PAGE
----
2012: In Memoriam

As 2012 comes to a close, we thought it best to take a look back on some of the legends we’ve lost this past year.


Our Space Neil Armstrong
An American icon, Neil Armstrong was the first person to walk on the moon, which he famously stated to be “one giant leap for mankind.” Armstrong actually went to space twice, and his 1966 mission as commander of Gemini 8 was nearly a fatal one. He survived to make his famous trip in Apollo 11 just a few years later, solidifying his place in American history. Armstrong died Aug. 25 of heart surgery complications. He was 82 years old.


Our Space Jenni Rivera
The loss of Jenni Rivera, or “La Diva de la Banda,” is easily one of the most shocking deaths of the year. At 43 years old, Rivera’s musical talent transcended cultural and national borders. The fiery bilingual artist impressively tailored her traditional Mexican music to the modern ear. She also appeared on television as a coach on “The Voice Mexico” and on her own show “I Love Jenni.” The widespread respect and admiration for Rivera heightened the tragic circumstances of her death. She was traveling over northern Mexico in a private plane when it crashed unexpectedly on Dec. 9, leaving no survivors.


Our Space Whitney Houston
The iconic Whitney Houston needs little introduction. She was a recipient of six Grammy Awards, had 11 number one Billboard hits and progressed to become an actress as well. While the exact circumstances of her death remain hazy, fans and music enthusiasts around the world mourned the loss of such an unmatchable voice. She died on Feb. 11, and was appropriately remembered the next day at the Grammys. It was a fitting scene to see fellow musicians pay tribute to Houston at the same event that she dominated during her career.


Our Space Ravi Shankar

Though he isn’t necessarily a household name, Ravi Shankar was an influential figure in musical history. Some call him the “godfather of music,” and many remember him for his influence on the Beatles. Shankar taught George Harrison to play the sitar, which was a major fixture in Rubber Soul, Revolver and Sgt. Pepper. Regardless, Shankar indeed brought a new sound and playing style to the West and exposed us to the beauty and intricacies of Indian music. Shankar died on Dec. 11 at 92 years old.


“Where The Wild Things Are” was a staple story of my childhood and I know I’m not alone. However, Sendak’s career truly sprung from his illustrations for books like “Little Bear.” His style in both literature and illustration was notably magical yet dark at the same time, the remnants of a childhood of Jewish-Polish immigrants enshrouded in the horror of the Holocaust. Sendak went on to win many awards for his work (including the Hans Christian medal for illustration and the Caldecott Medal). He died at age 83 on May 8.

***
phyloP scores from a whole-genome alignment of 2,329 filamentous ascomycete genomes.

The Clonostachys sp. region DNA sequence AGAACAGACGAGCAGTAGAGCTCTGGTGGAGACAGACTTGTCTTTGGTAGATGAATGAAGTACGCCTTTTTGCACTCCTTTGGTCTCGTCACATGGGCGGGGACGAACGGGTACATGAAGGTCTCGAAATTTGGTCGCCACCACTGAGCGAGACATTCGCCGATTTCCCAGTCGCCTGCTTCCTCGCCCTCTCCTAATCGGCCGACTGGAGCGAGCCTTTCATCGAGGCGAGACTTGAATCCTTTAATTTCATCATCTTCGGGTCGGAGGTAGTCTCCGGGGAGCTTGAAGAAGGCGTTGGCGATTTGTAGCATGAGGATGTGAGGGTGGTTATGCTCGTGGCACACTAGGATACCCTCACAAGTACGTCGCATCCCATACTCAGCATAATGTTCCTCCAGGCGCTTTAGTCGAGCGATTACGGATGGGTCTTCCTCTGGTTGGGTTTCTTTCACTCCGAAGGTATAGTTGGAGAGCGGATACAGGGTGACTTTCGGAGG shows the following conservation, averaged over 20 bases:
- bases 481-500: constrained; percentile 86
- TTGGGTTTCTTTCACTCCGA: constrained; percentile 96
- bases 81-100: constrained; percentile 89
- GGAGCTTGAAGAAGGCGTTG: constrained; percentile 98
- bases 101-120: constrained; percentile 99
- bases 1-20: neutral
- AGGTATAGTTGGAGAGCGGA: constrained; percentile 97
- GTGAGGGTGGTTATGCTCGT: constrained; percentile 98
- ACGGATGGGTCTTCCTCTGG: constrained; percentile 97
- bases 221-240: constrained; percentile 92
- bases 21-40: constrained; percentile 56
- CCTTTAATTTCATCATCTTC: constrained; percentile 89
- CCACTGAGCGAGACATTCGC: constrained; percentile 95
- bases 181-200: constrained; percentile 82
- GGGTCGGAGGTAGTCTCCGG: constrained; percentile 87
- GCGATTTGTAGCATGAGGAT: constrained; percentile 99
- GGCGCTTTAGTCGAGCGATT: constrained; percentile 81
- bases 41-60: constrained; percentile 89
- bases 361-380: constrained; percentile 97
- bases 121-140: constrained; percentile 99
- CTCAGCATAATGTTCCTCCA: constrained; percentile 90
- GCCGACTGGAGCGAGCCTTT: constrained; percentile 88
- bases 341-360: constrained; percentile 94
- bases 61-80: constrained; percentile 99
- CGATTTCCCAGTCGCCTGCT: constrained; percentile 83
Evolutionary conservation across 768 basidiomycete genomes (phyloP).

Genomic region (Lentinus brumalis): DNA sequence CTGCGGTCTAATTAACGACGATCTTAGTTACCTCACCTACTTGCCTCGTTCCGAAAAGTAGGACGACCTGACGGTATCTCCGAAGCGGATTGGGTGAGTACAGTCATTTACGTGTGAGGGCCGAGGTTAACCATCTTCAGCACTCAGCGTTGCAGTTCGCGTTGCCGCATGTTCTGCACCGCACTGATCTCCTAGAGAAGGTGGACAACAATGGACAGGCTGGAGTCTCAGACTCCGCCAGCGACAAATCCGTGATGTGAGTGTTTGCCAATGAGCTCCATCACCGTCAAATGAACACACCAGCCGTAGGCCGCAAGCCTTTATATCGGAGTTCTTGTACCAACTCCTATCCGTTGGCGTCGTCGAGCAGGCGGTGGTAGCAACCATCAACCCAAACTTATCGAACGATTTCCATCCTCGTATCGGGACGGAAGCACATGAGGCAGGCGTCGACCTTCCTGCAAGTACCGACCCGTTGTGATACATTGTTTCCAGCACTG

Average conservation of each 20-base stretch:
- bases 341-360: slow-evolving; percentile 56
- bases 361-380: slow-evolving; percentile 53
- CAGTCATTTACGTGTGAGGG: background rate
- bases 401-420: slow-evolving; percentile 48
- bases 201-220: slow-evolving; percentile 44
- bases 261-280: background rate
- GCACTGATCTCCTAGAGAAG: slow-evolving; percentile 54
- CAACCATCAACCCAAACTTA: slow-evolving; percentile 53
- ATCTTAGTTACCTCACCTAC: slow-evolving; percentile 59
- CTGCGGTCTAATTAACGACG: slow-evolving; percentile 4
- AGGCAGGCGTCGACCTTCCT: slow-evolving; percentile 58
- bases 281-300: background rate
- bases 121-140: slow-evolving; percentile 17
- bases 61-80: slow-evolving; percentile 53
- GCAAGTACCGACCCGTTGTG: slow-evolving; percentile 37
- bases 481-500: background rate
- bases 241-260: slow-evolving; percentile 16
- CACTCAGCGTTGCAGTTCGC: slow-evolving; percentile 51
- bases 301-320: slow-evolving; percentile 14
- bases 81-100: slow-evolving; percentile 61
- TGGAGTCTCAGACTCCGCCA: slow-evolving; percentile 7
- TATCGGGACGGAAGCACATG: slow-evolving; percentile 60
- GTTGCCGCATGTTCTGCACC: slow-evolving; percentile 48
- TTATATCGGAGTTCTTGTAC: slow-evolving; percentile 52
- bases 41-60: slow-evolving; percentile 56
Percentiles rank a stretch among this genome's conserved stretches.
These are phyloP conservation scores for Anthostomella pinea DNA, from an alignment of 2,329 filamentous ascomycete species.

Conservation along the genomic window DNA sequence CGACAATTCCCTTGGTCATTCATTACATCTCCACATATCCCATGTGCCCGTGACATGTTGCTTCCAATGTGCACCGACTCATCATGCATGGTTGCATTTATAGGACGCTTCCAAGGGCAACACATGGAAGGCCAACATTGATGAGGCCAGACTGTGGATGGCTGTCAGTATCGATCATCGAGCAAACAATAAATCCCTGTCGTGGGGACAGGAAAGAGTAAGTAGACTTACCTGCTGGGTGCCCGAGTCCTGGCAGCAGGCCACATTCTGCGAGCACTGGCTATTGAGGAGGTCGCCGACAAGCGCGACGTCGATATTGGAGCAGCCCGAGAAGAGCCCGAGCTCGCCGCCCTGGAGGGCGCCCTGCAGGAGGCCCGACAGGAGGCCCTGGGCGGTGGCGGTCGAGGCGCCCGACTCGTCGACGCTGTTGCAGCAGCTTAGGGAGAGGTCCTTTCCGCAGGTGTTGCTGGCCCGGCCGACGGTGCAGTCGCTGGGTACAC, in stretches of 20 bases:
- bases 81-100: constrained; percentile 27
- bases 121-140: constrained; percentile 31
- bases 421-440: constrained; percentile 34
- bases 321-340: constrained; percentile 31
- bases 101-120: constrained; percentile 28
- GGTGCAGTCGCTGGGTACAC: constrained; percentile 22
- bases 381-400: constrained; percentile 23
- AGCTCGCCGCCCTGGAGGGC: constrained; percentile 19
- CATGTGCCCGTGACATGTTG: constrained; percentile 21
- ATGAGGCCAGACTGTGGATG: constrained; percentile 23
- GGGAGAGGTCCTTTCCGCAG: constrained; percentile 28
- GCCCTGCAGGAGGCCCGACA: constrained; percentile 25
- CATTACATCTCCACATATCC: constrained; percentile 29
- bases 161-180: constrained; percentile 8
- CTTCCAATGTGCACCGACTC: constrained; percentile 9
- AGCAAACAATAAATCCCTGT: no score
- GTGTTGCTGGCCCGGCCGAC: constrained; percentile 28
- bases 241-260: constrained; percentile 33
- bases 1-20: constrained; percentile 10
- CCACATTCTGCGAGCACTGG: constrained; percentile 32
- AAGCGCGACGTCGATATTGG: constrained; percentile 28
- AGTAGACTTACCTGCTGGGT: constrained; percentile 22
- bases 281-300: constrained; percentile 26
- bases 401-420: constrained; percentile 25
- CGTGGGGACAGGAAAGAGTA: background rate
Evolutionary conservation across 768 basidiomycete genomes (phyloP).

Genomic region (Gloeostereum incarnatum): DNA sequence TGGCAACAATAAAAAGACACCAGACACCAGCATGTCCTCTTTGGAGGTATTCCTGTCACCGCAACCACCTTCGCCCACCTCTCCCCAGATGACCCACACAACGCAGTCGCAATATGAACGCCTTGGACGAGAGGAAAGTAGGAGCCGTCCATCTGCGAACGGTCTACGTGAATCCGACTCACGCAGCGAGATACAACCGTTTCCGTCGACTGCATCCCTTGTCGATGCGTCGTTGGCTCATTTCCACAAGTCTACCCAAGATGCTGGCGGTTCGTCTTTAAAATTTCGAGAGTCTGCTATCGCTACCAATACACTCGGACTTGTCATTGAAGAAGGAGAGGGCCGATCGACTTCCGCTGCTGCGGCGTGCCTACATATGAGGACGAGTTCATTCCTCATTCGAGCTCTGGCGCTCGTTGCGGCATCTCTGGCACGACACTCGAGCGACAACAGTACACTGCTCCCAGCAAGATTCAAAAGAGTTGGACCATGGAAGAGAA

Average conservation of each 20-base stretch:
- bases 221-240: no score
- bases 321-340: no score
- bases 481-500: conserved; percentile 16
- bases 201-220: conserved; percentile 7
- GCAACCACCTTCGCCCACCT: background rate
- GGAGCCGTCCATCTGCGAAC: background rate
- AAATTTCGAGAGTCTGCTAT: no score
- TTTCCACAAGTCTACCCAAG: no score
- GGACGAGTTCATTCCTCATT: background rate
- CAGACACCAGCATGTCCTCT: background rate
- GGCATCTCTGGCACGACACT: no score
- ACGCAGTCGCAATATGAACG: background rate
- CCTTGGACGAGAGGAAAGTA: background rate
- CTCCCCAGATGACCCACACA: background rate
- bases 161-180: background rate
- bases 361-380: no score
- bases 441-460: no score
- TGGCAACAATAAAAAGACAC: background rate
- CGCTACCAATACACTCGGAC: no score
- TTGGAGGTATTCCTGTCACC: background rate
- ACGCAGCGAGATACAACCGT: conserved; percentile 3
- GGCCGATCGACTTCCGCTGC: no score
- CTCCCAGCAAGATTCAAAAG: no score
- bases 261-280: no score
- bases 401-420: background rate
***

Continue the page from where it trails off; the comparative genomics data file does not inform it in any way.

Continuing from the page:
Our Space Joseph MurrayDr. Joseph Murray completed the first successful organ transplant in 1954, which later earned him the Nobel Prize in Medicine.

Read more about Dr. Joseph Murray and his accomplishments here.




Our Space Donna SummerDonna Summer was a popular disco singer, known for songs like “Love to Love You Baby” and “She Works Hard for the Money.” It is interesting to note that Summer died from lung cancer. She was not a smoker and attributed her illness to exposure of the dust cloud resulting from the Sept. 11 attacks in New York City.

Read more about Donna Summer and her life here.



Our Space Andy GriffithAndy Griffith was best known for his starring role in an American classic, “The Andy Griffith Show.” Griffith was also a successful singer and television producer.

Read more about Any Griffith here.




Our Space Sally RideAt 32, Sally Ride became the first American woman to fly in space. She was a physicist in addition to being an astronaut.

Read more about Sally Ride’s life and accomplishments here.




Our Space Etta JamesA legendary soul/jazz/blues/too-fluid-to-be-categorized singer, Etta James won six Grammy Awards and 17 Blues Music Awards in her lifetime. Her most recognizable singles are “At Last,” “Something’s Got a Hold on Me” and “Tell Mama.”

Read more about Etta James and her life here.
Cover Photo Source: Jessica Keating Photography via Flickr
Photo Source 1: NASA via Wikimedia Commons
Photo Source 2: Julio Enriquez via Wikimedia Commons
Photo Source 3: Mark Kettenhofen via Wikimedia Commons
Photo Source 4: Alexandra Ignatenko via Wikimedia Commons
Photo Source 5: Jennifer H via Flickr
Photo Source 6: Harvard Medical School via Wikimedia Commons
Photo Source 7: Casablanca Records via Wikimedia Commons
Photo Source 8: CBS Television via Wikimedia Commons
Photo Source 9: NASA via Wikimedia Commons
Photo Source 10: John K. Addis via Wikimedia Commons

[author] [author_image timthumb=’on’][/author_image] [author_info] Kara is a Junior Executive at SJG. She earned a BA in English and a minor in Spanish from the University of Missouri-Columbia. Outside the office, Kara can be found searching for hidden music talent in Chicago.[/author_info] [/author]